Mummy is all wrapped up

“THERE may trouble aheadBut while there's moonlight and music and love and romanceLets face the music and dance.”Irving Berlin, who knew a bit about the theatre, said that.

“THERE may trouble ahead

But while there's moonlight and music and love and romance

Lets face the music and dance.”

Irving Berlin, who knew a bit about the theatre, said that.

I am now preparing for my next stage appearance-in early October in Felixstowe for those interested-and, I think it's fair to say, tempers are fraying and moods are anxious as the performance draws near.

At the last rehearsal, after a particularly demanding routine during which I have to move in strict time to the music of Abba with fellow IODS actor Stephanie-the-diva, I was approached by one of those at the helm.

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“James, there's something I want to ask you,” said the affable director.

“Yes,” I replied intrigued.

“Would you like to be the mummy in the 1970s comedy section called “Bernie and Derek” part of the show?” he asked.

“Well I suppose so,” I replied, gracefully accepting the tragic and now undisputable fact that my amateur dramatic career will never include a romantic lead.

“Well we need someone and there isn't anyone else. Will you do it?” James, who clearly wasn't in the mood for stroking my ego, asked.

“I will. But what's my motivation?” I replied, artistically.

“An all-you-can-eat-Chinese buffet and three pints of lager on the Friday night after the show,” he replied, in a voice which I felt was just a smidgen sardonic.

Then, as he scuttled away to hold an emergency conference with the not-to-be-crossed-choreographer-and-IODS-stalwart-Margaret, he added: “You have to walk out of a sarcophagus and say a line. And oh…” he went on “You also need to be in the Egyptian sand dance.”

So it appears, dear readers, I am to make my debut on the stage at the Spa Pavilion dressed in sheets and bandages, looking particularly healthy for someone who died three thousand years ago, telling fellow thespians to expect imminent death for disturbing the tomb of ancient pharaohs.

There may be teardrops ahead, but as I'm learning this week anything can happen in this business we call show.

WHY did the summer go so quickly? Was it something that I said?

Though I can't stand the rain against my windows bringing back sweet memories, there is something reassuring about the change of season.

All of a sudden it was GCSE results time, and any minute now it will be back to school, autumn and the modern prolonged Christmas will be rearing its increasingly ugly head.

It doesn't seem that long ago I was 16 and opening a brown envelope to find I'd scraped a GCSE in chemistry- grade D.

I never was a high achiever but I can remember it's not sensible to mix potassium with water - though I'm not sure why.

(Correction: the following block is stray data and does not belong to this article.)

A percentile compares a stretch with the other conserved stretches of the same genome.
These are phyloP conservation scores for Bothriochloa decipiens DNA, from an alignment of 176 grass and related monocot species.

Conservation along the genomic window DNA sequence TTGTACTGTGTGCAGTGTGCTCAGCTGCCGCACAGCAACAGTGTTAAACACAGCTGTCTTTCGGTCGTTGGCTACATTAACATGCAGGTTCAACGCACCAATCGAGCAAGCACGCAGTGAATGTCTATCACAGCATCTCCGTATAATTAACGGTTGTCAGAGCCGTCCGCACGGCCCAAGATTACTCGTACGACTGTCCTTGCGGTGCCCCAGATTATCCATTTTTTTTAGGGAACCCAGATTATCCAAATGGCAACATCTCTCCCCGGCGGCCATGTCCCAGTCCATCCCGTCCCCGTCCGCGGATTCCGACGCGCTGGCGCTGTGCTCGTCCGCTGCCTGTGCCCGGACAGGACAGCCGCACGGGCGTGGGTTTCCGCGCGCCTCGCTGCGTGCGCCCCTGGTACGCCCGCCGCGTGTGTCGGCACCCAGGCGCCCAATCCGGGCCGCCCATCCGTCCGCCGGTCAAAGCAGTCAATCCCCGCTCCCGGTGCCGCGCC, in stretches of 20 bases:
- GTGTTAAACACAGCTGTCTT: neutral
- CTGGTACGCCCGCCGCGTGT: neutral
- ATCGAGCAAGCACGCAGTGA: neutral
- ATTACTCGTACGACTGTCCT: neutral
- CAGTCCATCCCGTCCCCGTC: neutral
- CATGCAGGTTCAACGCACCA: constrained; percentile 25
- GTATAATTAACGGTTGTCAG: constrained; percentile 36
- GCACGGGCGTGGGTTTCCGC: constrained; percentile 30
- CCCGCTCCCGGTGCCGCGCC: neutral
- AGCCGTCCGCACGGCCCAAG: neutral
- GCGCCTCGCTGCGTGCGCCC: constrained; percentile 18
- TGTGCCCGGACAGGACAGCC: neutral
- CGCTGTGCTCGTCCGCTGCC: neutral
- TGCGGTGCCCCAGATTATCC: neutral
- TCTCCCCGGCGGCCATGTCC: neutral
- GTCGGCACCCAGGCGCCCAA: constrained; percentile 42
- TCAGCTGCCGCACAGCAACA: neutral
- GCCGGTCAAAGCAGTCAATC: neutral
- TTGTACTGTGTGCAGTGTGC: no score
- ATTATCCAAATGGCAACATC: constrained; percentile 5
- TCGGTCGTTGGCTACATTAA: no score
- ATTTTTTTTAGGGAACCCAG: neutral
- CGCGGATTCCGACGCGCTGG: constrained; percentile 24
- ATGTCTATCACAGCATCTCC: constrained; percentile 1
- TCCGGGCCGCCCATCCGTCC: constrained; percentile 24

Back then policemen were old, and council tax was not something I thought or even cared about.

In less than a month I'll be 31. I am at an age where I shan't be celebrating.

I was outraged at the discovery that Suffolk County Council was - until recently- spending £400-a-day of taxpayers' hard-earned cash on buffet lunches, tea and biscuits and refreshments during internal meetings.

It hasn't been revealed how long this £144,000-a-year habit was going on, before council's press officers - arguably themselves an expensive luxury - issued a self-congratulatory press release patting the organisation on the back for helping fill a £24 million budget deficit by denying themselves a slice of quiche and a spot of cheese and pickle.

It's not often that council stories get me excited but I have to say, dear readers, this level of spin is an example I feel is my duty to point out.

The council was eager to point out, under the banner “Budget savings on track” that “The first accepted idea is to stop providing refreshments and lunches for internal meetings across the council, which will save about £12,000 a month.”

At first an incredulous Evening Star newsroom thought it was a typing error.

I don't know about you, but I do not pay taxes for anyone to eat egg mayonnaise sandwiches. I certainly do not want to encourage these often excessive “internal meetings” when people should be working instead of talking about working, and why can't these people, who enjoy all the other benefits of the gravy train that has become modern local government, buy their own lunch like everyone else?

Why should a pensioner or anyone else for that matter, who is forced to pay what has become crippling council tax, be expected to buy them a spot of lunch? It's not right.

According to the press release the woman in charge, councillor Jane Storey was in fact pleased at the savings.

She added: “Undoubtedly it is very hard while we make changes, but it is clear that we have to do things differently now."

You certainly do.

I am a smoker, I'm not a smoker, I am a smoker, I'm not a smoker.

I am on and off, off and on the fags more than I care to admit at the moment.

Denying myself a hedonistic pleasure has never been that easy for me and smoking is proving nigh on impossible.

I know it's nasty, dangerous, silly and unpleasant but still I carry on. I'm very attached to smoking it seems but at the same time I do want to stop.

At the moment I am giving up once every ten days - can any one offer any advice to keep me off the dreaded weed?

Has anyone got any tips? Pen me a missive do.

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